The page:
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Aural rehabilitation: What it is and what to expect

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Discover ways to improve your hearing loss and communication with aural rehabilitation

Over 44 million U.S. adults live with hearing loss. But only 20% have pursued ways to improve living with hearing loss and deafness, such as aural rehabilitation. 

Dr. Jessica Dimmick, audiologist and president and founder of Hearing Doctors of the Heartland, says no amount of hearing loss is okay to live with. When you ignore hearing loss, your communication suffers, which can impact your relationships and mental health. 

“Sadly, we see some people progress in their hearing loss to such a point that they’re withdrawn from people and activities they previously liked,” says Dimmick. “They don’t enjoy time with others, and it’s because they lack confidence in their communication.”

Fortunately, aural rehabilitation can help you regain your confidence and start making connections again.

What is aural rehabilitation, and what are its benefits?

You may be wondering, “How will aural rehab improve my quality of life with hearing loss?” Aural refers to the sense of hearing, meaning aural rehabilitation methods teach you to use technology and strategies to live easier and communicate better with hearing loss. In turn, you’re able to take back your life.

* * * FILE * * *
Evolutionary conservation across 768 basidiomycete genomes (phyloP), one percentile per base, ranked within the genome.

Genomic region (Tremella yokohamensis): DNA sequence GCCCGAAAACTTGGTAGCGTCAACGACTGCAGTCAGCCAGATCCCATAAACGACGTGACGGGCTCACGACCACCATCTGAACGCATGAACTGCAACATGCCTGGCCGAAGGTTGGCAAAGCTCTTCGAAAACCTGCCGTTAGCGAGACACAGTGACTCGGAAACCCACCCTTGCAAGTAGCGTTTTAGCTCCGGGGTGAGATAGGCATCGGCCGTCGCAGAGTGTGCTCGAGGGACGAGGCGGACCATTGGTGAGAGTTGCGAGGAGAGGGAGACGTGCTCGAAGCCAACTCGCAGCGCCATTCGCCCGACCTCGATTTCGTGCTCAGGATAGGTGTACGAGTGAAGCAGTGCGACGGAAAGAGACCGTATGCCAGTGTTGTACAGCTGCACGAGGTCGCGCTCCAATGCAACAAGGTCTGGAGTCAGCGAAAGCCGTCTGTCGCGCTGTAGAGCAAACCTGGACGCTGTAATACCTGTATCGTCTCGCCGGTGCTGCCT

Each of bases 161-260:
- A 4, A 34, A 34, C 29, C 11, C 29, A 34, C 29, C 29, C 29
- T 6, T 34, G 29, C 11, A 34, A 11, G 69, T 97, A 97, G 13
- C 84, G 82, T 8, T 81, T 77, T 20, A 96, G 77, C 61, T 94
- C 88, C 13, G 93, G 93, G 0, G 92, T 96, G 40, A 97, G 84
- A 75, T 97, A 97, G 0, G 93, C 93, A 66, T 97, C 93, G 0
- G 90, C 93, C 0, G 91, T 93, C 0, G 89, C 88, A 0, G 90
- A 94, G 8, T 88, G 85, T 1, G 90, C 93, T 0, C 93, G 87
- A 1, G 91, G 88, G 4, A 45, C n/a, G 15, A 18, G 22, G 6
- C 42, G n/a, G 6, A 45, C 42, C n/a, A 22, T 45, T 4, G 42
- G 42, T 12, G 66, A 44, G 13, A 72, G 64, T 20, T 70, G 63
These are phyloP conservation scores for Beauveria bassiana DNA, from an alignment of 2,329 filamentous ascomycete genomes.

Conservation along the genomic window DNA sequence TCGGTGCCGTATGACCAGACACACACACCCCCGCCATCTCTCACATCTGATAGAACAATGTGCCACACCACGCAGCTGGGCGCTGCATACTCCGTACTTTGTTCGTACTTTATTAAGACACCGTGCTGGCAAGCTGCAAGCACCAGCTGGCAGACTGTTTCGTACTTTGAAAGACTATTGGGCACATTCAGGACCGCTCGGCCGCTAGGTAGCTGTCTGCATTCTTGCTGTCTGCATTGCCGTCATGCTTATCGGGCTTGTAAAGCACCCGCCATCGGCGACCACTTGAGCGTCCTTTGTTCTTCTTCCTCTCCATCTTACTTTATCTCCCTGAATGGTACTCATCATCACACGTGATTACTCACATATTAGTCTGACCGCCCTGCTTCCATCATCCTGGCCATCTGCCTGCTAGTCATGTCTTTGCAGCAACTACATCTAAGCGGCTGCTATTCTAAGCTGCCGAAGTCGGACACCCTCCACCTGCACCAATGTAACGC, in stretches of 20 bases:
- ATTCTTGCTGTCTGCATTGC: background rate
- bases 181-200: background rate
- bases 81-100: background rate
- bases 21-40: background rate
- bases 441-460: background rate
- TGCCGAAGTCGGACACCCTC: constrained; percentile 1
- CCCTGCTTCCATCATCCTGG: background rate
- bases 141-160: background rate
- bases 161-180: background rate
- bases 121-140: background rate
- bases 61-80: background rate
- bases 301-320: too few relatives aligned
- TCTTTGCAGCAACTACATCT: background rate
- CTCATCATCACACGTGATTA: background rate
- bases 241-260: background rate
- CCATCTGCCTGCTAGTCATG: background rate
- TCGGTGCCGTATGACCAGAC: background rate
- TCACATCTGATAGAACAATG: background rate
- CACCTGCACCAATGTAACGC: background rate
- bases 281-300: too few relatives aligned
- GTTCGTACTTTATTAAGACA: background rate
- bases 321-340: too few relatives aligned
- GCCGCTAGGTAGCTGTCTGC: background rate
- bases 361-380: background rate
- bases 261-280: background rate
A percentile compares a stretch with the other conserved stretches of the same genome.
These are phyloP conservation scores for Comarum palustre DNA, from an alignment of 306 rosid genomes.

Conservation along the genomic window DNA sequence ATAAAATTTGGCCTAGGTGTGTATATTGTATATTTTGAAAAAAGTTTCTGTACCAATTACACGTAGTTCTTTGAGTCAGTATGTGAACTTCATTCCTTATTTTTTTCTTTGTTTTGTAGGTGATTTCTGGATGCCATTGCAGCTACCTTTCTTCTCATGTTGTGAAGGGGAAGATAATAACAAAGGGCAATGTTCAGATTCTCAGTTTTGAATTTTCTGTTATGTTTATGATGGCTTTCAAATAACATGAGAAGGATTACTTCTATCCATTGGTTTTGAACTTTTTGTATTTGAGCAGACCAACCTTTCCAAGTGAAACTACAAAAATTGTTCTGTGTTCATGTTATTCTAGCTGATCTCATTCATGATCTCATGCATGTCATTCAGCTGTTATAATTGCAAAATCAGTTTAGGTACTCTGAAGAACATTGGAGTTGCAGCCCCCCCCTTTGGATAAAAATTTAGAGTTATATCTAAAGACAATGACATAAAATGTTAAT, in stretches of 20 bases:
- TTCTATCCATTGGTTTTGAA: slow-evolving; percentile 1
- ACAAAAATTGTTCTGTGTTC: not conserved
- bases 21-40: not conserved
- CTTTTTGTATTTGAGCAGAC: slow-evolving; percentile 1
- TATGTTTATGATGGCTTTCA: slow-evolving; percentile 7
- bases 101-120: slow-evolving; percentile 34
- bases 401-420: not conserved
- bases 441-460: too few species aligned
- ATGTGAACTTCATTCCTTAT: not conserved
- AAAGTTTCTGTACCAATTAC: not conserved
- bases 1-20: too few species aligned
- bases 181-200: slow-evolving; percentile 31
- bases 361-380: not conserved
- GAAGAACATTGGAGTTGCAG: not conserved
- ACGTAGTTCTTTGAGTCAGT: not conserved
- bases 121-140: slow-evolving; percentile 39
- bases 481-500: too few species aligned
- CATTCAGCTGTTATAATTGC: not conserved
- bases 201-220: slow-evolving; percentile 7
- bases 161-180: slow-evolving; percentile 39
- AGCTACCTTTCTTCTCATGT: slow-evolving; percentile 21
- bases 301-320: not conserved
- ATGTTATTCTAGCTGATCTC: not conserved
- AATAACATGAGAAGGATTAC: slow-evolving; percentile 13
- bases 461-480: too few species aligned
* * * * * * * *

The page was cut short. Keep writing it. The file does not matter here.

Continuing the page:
If you’re ready to address hearing loss, your first step is a needs assessment.

Determining your needs for aural rehab and setting treatment goals

You can visit an audiologist to administer a comprehensive hearing test. Dimmick says this initial consultation should rule out any auditory disorders, medical causes of hearing loss, or other conditions related to the middle ear, such as vertigo or a significant difference in hearing ability between ears, that might need evaluated by an otolaryngologist (or ENT doctor). It’ll also determine if you need hearing aids and allow the audiologist to present options. 

You may still need other forms of aural rehabilitation to achieve your best results. Many forms of rehab are available to you, whether through your audiologist, a speech-language pathologist, or other resources. With the help of the right professional or program, you can achieve your specific goals.

Common types of aural rehabilitation

Prescription hearing aid fitting and orientation 

After you work with your audiologist to find the right hearing aids for your lifestyle and budget, Dimmick says your next step is a fitting process to test the fit, adjust the sound levels, and to learn how to use your instrument(s). Then, she says, you should set a plan for maintaining them to keep you hearing as well as you should with them. Research shows that wearing your hearing aids regularly may increase your longevity.

Listening strategies